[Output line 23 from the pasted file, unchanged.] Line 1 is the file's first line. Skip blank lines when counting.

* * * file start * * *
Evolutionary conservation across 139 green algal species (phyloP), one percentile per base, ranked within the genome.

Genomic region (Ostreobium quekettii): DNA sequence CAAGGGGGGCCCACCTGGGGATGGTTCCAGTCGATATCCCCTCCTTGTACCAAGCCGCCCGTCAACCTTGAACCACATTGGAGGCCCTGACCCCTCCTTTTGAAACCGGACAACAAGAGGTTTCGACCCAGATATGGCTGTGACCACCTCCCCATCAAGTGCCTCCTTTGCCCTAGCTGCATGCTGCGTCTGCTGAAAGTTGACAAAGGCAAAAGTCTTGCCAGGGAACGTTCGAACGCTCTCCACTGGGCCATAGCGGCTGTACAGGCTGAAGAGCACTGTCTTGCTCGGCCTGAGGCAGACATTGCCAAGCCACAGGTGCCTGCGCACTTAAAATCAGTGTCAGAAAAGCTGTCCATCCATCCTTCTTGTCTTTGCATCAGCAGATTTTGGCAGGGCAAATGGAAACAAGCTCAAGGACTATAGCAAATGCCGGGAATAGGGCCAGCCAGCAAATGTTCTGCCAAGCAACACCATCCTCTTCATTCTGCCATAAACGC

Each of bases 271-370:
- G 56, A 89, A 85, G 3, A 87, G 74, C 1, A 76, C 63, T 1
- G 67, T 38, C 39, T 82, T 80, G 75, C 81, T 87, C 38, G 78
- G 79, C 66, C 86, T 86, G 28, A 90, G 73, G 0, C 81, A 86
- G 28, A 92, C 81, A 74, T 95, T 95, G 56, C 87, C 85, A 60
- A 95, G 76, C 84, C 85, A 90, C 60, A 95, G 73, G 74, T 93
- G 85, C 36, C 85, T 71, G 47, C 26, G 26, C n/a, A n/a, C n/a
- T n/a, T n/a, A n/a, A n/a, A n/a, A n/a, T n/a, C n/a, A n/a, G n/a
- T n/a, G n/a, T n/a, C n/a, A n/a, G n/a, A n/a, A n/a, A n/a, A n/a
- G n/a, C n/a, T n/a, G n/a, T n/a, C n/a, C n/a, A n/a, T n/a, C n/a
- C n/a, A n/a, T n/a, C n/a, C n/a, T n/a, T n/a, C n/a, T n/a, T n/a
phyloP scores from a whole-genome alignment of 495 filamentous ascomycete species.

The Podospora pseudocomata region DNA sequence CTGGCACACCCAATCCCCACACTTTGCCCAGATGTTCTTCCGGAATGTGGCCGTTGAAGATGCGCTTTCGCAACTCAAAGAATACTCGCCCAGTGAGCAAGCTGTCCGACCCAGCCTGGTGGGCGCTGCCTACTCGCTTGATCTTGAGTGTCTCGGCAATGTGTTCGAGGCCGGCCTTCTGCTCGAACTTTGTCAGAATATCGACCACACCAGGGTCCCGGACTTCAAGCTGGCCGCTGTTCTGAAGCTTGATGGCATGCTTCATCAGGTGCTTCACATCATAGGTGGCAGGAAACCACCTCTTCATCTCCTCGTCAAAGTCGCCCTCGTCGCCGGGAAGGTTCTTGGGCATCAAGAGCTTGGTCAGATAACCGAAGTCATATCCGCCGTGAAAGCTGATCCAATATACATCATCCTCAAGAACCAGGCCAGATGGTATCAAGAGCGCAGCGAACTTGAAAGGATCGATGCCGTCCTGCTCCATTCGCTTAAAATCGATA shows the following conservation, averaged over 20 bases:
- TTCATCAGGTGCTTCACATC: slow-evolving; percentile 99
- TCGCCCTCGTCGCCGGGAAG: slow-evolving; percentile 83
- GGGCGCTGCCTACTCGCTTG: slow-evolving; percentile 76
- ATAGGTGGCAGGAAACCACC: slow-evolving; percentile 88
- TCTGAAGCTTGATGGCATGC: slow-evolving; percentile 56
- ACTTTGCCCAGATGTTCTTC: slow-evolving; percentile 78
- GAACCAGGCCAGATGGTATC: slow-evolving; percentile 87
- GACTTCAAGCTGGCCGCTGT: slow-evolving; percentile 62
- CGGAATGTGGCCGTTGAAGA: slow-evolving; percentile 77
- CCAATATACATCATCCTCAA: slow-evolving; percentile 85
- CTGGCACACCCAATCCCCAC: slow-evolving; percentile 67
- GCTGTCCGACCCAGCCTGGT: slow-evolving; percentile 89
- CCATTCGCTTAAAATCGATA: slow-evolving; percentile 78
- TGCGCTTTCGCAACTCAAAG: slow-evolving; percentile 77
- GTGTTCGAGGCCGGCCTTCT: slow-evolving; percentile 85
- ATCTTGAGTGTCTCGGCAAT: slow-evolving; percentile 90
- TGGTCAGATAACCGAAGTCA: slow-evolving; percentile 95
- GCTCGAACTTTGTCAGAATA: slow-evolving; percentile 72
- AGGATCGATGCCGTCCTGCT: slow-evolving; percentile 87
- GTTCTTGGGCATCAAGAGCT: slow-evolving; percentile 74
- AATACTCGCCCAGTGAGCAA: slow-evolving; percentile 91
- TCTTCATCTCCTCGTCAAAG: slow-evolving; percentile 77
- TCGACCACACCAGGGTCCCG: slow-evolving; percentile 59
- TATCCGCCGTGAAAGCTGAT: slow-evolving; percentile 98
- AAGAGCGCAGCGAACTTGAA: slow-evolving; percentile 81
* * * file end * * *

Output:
- GACTTCAAGCTGGCCGCTGT: slow-evolving; percentile 62